Tarpley (right oblique strain) was placed on the 10-day injured list Monday afternoon with a right oblique strain. There’s currently no timetable for his return.
Stephen Tarpley has been one of the standout pitchers in the Marlins bullpen. When you look at his profile, you won’t find a huge repertoire. Probably, the high 5.59 ERA he carried through Saturday won’t make you fall in love with him. But the 27-year-old, whose numbers go beyond that, has found success in 2020.
Acquired from the Yankees via trade back in January, Tarpley registers 9 2⁄3 innings of nine-hit, six-run ball. He’s given up five walks and struck out 10, with a 1.45 WHIP and a 4.60 FIP.
But you gotta go deeper to appreciate what the lefty has done so far. If you’re bothered about his high ERA, let me tell you it would be at 2.00 if it wasn’t for his August 18 appearance against the Mets (four earned runs in two-thirds of an inning). He has helped more than hurt when considering the game context, contributing 0.2 Win Probability Added this season according to Baseball-Reference.
What has impressed me the most about his first 10 outings in 2020 is his results despite his limited repertoire. Tarpley essentially throws only two pitches: a 90.8 MPH sinker and a 78.8 MPH curve, which he uses 33.8 percent of the time.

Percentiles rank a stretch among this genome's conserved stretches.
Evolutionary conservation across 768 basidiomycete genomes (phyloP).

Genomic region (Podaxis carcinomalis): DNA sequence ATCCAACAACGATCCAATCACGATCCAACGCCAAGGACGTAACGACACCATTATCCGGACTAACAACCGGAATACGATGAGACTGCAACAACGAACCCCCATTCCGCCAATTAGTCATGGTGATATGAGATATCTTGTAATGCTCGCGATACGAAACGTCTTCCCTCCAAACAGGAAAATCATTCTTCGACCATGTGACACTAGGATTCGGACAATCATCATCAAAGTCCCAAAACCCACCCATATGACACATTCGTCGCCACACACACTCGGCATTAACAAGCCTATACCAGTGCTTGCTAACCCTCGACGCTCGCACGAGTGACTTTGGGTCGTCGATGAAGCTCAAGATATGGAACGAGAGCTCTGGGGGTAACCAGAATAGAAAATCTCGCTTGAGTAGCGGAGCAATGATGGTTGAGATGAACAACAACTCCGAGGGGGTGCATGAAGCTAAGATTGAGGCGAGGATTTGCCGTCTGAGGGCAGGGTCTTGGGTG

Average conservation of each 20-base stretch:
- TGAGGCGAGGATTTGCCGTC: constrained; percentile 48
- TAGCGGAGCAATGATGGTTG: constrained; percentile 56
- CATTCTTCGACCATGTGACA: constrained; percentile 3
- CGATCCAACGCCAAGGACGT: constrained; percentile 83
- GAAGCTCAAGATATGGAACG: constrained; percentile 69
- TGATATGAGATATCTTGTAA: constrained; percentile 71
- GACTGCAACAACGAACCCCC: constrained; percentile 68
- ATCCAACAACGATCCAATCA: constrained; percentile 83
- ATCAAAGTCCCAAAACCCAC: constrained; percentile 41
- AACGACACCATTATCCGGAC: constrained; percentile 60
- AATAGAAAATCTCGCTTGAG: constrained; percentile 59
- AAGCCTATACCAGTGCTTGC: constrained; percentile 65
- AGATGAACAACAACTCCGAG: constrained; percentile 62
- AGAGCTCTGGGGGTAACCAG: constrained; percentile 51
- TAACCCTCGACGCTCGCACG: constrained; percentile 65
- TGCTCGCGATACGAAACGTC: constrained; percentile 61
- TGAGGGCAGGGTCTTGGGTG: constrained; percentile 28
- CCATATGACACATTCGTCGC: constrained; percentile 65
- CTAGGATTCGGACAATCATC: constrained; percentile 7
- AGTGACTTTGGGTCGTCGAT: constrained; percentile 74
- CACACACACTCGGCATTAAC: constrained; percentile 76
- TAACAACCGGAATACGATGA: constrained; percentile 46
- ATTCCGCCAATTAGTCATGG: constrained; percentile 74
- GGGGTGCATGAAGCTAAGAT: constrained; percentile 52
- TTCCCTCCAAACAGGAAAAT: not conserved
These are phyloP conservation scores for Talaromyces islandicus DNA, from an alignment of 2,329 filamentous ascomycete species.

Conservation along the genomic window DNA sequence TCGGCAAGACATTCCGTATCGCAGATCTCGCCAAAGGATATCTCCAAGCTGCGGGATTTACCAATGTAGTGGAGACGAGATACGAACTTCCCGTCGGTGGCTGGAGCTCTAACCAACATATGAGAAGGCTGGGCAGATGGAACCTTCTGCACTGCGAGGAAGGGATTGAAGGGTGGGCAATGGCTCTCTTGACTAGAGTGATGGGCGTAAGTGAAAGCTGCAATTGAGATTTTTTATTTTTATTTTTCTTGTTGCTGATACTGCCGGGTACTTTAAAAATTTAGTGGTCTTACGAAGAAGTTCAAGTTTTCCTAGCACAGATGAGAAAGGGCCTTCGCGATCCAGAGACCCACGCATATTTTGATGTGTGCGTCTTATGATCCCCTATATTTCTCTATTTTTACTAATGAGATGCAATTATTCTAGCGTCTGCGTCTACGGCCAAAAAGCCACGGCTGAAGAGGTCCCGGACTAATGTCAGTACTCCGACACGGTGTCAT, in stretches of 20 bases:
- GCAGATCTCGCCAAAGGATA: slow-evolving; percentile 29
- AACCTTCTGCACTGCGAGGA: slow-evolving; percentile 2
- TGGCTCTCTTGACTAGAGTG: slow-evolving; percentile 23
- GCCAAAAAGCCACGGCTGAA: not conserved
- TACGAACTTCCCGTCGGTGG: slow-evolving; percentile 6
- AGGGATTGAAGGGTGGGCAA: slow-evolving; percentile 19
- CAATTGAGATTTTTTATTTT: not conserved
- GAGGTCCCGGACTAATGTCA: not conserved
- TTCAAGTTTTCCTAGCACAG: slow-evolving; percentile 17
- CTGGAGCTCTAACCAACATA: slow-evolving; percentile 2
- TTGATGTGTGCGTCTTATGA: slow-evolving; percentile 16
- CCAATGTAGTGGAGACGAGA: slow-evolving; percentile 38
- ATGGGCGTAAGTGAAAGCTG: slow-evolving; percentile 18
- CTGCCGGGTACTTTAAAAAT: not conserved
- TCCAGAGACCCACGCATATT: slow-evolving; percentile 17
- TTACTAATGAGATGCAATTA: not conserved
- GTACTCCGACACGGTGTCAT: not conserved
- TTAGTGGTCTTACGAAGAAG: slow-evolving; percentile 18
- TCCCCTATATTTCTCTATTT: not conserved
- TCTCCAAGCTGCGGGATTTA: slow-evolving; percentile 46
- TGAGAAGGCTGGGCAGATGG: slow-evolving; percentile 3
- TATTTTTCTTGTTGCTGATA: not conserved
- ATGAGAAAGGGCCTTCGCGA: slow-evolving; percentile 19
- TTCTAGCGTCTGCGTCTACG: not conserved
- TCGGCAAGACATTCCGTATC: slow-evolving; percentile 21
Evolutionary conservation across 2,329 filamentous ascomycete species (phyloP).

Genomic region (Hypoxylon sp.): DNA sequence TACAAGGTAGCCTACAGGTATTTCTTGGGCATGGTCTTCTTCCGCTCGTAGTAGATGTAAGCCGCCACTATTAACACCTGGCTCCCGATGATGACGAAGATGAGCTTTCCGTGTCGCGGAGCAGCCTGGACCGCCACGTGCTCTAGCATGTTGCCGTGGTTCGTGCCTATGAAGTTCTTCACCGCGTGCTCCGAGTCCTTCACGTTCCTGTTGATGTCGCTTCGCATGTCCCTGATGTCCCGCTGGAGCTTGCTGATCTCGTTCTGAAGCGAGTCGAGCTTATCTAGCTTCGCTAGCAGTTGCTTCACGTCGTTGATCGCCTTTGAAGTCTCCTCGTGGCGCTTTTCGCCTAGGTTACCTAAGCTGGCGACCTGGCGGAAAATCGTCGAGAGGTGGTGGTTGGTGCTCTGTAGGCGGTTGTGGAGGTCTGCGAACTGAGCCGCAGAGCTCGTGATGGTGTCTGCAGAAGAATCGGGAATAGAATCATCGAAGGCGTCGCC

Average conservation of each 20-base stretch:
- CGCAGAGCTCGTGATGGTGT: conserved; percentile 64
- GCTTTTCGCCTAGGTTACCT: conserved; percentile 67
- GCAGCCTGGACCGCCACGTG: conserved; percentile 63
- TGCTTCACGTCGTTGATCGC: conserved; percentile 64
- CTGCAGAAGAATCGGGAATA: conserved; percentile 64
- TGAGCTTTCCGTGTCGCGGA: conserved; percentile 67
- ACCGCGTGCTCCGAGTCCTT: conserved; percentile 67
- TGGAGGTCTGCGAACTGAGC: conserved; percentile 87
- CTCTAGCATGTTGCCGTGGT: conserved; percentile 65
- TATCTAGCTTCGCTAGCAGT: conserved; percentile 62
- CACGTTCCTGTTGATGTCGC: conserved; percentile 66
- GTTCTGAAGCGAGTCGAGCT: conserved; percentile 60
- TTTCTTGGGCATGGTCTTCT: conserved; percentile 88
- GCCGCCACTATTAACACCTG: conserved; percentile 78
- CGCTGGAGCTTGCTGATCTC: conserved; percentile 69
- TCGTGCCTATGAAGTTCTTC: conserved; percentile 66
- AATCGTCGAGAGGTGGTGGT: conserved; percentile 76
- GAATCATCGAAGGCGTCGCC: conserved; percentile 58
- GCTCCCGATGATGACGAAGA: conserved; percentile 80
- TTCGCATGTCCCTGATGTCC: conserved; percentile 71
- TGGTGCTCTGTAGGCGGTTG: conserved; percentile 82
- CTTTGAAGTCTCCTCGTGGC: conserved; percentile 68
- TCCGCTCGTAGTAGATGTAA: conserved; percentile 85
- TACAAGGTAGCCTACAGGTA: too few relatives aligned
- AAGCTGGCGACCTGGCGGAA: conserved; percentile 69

It’s his curveball that is the key weapon for him here. Opponents are hitting for a .167 average of that pitch (2-for-12), and the California native has recorded nine of his 10 punchouts with that delivery.
Based on his curve, Tarpley—who begins counts with a strike in 67.4% of times—has been dominating to a very particular level. This man, who does not have overwhelming velocity, is pitching with craftiness and is inducing soft contact as his exit velocity is below the MLB average (87.4 MPH for Tarpley compared to 88.2 MPH across MLB).
Tarpley’s pitching style allows him to get a good quantity of ground balls. In fact, his launch angle is at just 4.2 degrees while his GB% rate sits at 53.8%. At the same time, he does not allow many line drives (15.4%).
The real stuff is on his batted ball profile besides his ground ball tendencies. 11.5% of the balls put in play by his opponents qualify as “weak” by Baseball Savant, that is, any batted ball under 60 MPH—MLB average is 3.1%!!!
Another incredible thing is that, somehow, he’s making hitters fail by getting on top (38.5%) or under balls (26.9%) at a higher rate than MLB average. Even better, his solid contact rate is at 0.0% and his barrel% is at 3.8% (6.3% MLB average).
Tarpley has been a really good, useful option for Don Mattingly. Controllable for the Marlins through at least the 2025 season, it seems he can—health permitting—keep this up in the long term, along with pieces like Alex Vesia, Jeff Brigham, and company.